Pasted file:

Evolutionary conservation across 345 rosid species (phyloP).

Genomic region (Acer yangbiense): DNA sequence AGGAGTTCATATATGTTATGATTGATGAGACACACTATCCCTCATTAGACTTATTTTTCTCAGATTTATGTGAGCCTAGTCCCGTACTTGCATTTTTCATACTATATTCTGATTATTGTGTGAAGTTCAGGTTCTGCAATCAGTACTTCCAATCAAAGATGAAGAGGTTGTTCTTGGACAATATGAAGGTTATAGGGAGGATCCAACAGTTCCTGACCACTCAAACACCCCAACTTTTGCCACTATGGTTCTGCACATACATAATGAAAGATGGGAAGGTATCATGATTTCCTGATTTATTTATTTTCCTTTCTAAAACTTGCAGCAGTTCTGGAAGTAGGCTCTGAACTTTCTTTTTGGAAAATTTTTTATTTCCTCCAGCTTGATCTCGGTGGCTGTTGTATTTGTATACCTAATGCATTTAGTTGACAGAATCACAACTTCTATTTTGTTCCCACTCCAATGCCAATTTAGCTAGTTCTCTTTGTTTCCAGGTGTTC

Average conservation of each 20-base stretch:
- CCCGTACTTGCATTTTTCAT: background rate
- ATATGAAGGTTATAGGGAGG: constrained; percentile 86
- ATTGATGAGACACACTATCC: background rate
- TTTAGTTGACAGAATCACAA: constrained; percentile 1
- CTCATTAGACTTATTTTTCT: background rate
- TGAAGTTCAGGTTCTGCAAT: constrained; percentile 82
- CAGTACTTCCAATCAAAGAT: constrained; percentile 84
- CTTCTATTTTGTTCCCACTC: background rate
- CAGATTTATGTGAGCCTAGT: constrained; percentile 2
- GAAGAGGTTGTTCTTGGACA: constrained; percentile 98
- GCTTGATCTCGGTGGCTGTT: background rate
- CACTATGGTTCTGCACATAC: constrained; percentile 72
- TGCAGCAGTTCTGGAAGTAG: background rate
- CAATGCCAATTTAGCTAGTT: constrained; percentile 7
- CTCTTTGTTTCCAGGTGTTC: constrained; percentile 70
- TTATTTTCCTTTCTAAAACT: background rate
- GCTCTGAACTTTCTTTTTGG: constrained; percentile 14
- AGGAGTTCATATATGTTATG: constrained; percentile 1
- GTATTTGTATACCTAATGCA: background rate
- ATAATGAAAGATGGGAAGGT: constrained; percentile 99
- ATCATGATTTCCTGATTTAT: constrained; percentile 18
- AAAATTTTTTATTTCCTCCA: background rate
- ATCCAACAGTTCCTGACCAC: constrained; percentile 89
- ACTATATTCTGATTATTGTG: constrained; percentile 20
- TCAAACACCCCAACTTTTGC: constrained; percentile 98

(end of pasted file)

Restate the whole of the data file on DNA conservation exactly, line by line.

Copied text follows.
Evolutionary conservation across 345 rosid species (phyloP).

Genomic region (Acer yangbiense): DNA sequence AGGAGTTCATATATGTTATGATTGATGAGACACACTATCCCTCATTAGACTTATTTTTCTCAGATTTATGTGAGCCTAGTCCCGTACTTGCATTTTTCATACTATATTCTGATTATTGTGTGAAGTTCAGGTTCTGCAATCAGTACTTCCAATCAAAGATGAAGAGGTTGTTCTTGGACAATATGAAGGTTATAGGGAGGATCCAACAGTTCCTGACCACTCAAACACCCCAACTTTTGCCACTATGGTTCTGCACATACATAATGAAAGATGGGAAGGTATCATGATTTCCTGATTTATTTATTTTCCTTTCTAAAACTTGCAGCAGTTCTGGAAGTAGGCTCTGAACTTTCTTTTTGGAAAATTTTTTATTTCCTCCAGCTTGATCTCGGTGGCTGTTGTATTTGTATACCTAATGCATTTAGTTGACAGAATCACAACTTCTATTTTGTTCCCACTCCAATGCCAATTTAGCTAGTTCTCTTTGTTTCCAGGTGTTC

Average conservation of each 20-base stretch:
- CCCGTACTTGCATTTTTCAT: background rate
- ATATGAAGGTTATAGGGAGG: constrained; percentile 86
- ATTGATGAGACACACTATCC: background rate
- TTTAGTTGACAGAATCACAA: constrained; percentile 1
- CTCATTAGACTTATTTTTCT: background rate
- TGAAGTTCAGGTTCTGCAAT: constrained; percentile 82
- CAGTACTTCCAATCAAAGAT: constrained; percentile 84
- CTTCTATTTTGTTCCCACTC: background rate
- CAGATTTATGTGAGCCTAGT: constrained; percentile 2
- GAAGAGGTTGTTCTTGGACA: constrained; percentile 98
- GCTTGATCTCGGTGGCTGTT: background rate
- CACTATGGTTCTGCACATAC: constrained; percentile 72
- TGCAGCAGTTCTGGAAGTAG: background rate
- CAATGCCAATTTAGCTAGTT: constrained; percentile 7
- CTCTTTGTTTCCAGGTGTTC: constrained; percentile 70
- TTATTTTCCTTTCTAAAACT: background rate
- GCTCTGAACTTTCTTTTTGG: constrained; percentile 14
- AGGAGTTCATATATGTTATG: constrained; percentile 1
- GTATTTGTATACCTAATGCA: background rate
- ATAATGAAAGATGGGAAGGT: constrained; percentile 99
- ATCATGATTTCCTGATTTAT: constrained; percentile 18
- AAAATTTTTTATTTCCTCCA: background rate
- ATCCAACAGTTCCTGACCAC: constrained; percentile 89
- ACTATATTCTGATTATTGTG: constrained; percentile 20
- TCAAACACCCCAACTTTTGC: constrained; percentile 98